At nearly every turn, someone is giving you a choice. Every time someone gives you a choice, it’s like they’re doing you some great service. Politicians have made a political living campaigning on “choice.” I’m here to tell you that choice is not all it’s cracked up to be. That’s why, in this time of 3 a.m. feedings, I’ve engaged in a wardrobe simplification program. It works like this. You take the laundry cycle of your house (i.e. how often you do it) and select one t-shirt and undergarment for each day of the cycle. Then divide the cycle by two, round up to the nearest whole number, and select that number of shorts. By my calculations, you can get double the wear on a pair of shorts if you restrict your activities to the indoors. (Who wants to go outside and sweat twelve hours after a 3 a.m. feeding anyway?).

The rewards of this program are two fold. First, there’s very little need to trouble your muddled mind deciding what to wear. Our household has a three day laundry cycle, so I only have to choose between one pair of shorts and two t-shirts (I’ll be wearing one of the pairs of shorts one of the t-shirts at the time). Even I can handle that. Second, laundry time is greatly simplified. I just take the heap out of the dryer and toss it in a corner. The key is finding a corner where your wife doesn’t look.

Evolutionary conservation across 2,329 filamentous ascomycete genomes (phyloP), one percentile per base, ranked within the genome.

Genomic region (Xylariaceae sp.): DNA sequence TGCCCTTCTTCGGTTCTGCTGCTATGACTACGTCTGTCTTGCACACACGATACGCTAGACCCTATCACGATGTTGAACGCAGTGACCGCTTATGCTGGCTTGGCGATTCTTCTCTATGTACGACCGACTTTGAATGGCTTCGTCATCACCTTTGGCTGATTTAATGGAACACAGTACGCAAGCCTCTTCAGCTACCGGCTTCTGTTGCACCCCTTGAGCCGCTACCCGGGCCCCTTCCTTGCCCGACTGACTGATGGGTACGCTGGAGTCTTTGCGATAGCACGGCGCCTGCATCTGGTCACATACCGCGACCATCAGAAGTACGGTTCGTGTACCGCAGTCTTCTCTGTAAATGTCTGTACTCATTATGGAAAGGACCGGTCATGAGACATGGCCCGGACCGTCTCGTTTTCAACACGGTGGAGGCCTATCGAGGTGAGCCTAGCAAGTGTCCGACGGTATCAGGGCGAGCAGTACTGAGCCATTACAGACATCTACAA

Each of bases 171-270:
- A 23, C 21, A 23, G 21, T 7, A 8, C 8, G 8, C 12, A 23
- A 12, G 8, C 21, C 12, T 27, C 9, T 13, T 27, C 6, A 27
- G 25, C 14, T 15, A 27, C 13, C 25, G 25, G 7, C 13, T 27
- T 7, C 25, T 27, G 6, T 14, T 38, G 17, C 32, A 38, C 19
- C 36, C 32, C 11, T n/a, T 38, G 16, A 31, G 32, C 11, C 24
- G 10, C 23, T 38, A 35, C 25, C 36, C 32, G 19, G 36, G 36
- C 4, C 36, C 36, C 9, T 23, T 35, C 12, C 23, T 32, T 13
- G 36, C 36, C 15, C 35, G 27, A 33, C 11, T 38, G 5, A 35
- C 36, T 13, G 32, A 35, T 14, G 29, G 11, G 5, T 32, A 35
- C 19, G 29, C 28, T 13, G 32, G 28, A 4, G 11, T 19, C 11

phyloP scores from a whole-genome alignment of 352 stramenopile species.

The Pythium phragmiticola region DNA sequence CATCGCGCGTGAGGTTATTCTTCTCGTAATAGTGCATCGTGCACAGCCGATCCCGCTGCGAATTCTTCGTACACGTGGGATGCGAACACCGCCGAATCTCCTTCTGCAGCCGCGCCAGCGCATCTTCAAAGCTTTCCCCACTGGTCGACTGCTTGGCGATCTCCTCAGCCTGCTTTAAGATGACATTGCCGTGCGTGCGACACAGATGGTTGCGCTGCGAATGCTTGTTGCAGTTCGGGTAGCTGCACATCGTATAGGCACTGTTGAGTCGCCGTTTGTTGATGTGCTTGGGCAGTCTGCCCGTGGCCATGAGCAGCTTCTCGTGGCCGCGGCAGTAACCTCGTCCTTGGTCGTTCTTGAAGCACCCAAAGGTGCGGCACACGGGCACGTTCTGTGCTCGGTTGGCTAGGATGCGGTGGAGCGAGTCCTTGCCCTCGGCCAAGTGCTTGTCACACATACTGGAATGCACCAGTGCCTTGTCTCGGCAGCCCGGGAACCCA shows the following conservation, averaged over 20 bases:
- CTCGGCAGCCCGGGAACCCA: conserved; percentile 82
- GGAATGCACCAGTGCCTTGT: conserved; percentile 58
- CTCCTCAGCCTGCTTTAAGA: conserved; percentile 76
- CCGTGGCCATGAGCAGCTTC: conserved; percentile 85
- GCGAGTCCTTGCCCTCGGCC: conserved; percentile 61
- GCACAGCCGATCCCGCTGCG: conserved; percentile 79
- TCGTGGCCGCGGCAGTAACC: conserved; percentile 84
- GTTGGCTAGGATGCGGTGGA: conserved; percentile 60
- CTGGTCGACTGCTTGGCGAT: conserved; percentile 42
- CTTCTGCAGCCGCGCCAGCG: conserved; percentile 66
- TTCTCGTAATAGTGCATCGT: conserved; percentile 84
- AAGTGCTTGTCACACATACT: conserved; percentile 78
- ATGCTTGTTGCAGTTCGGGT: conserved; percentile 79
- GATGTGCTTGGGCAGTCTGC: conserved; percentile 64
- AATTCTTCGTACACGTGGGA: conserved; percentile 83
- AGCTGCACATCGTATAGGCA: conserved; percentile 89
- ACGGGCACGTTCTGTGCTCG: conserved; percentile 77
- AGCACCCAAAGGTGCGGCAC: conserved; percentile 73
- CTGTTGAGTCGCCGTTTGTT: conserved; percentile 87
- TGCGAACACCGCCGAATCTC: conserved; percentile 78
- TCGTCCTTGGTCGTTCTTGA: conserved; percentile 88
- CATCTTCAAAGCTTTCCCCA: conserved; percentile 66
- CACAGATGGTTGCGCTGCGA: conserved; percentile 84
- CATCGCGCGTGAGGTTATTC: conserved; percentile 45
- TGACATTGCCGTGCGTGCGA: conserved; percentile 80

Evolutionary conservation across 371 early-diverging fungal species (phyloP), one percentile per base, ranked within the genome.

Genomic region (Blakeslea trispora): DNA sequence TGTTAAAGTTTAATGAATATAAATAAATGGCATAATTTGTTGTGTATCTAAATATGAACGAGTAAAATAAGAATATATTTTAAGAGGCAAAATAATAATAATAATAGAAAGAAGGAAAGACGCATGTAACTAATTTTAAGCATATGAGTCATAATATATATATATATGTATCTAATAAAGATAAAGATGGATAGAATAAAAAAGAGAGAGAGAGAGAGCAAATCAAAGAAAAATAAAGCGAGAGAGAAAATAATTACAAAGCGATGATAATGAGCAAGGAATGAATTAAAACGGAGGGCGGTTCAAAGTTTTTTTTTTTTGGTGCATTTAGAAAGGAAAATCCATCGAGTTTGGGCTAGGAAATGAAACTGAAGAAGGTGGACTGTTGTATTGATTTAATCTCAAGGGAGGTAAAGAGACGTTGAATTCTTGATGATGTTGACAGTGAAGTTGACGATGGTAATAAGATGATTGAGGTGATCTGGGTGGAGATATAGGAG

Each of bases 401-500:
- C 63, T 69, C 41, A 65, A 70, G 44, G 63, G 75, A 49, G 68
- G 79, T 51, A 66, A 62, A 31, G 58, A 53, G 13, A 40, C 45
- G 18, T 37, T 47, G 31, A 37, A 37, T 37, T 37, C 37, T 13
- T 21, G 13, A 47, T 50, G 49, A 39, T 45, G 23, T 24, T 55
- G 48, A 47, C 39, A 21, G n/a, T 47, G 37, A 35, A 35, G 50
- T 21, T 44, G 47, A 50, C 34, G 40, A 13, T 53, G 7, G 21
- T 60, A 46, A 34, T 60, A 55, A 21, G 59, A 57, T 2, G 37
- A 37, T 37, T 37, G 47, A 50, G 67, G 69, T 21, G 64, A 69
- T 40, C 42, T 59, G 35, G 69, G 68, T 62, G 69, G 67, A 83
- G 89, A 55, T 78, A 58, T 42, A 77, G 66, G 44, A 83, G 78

One day, years from now, I’ll come across my Amicalola Falls t-shirt and wax sentimental. “That’s the shirt I wore after Adam was born.” You just can’t buy that kind of sentiment. It has to be nurtured over time – in this case, about three weeks.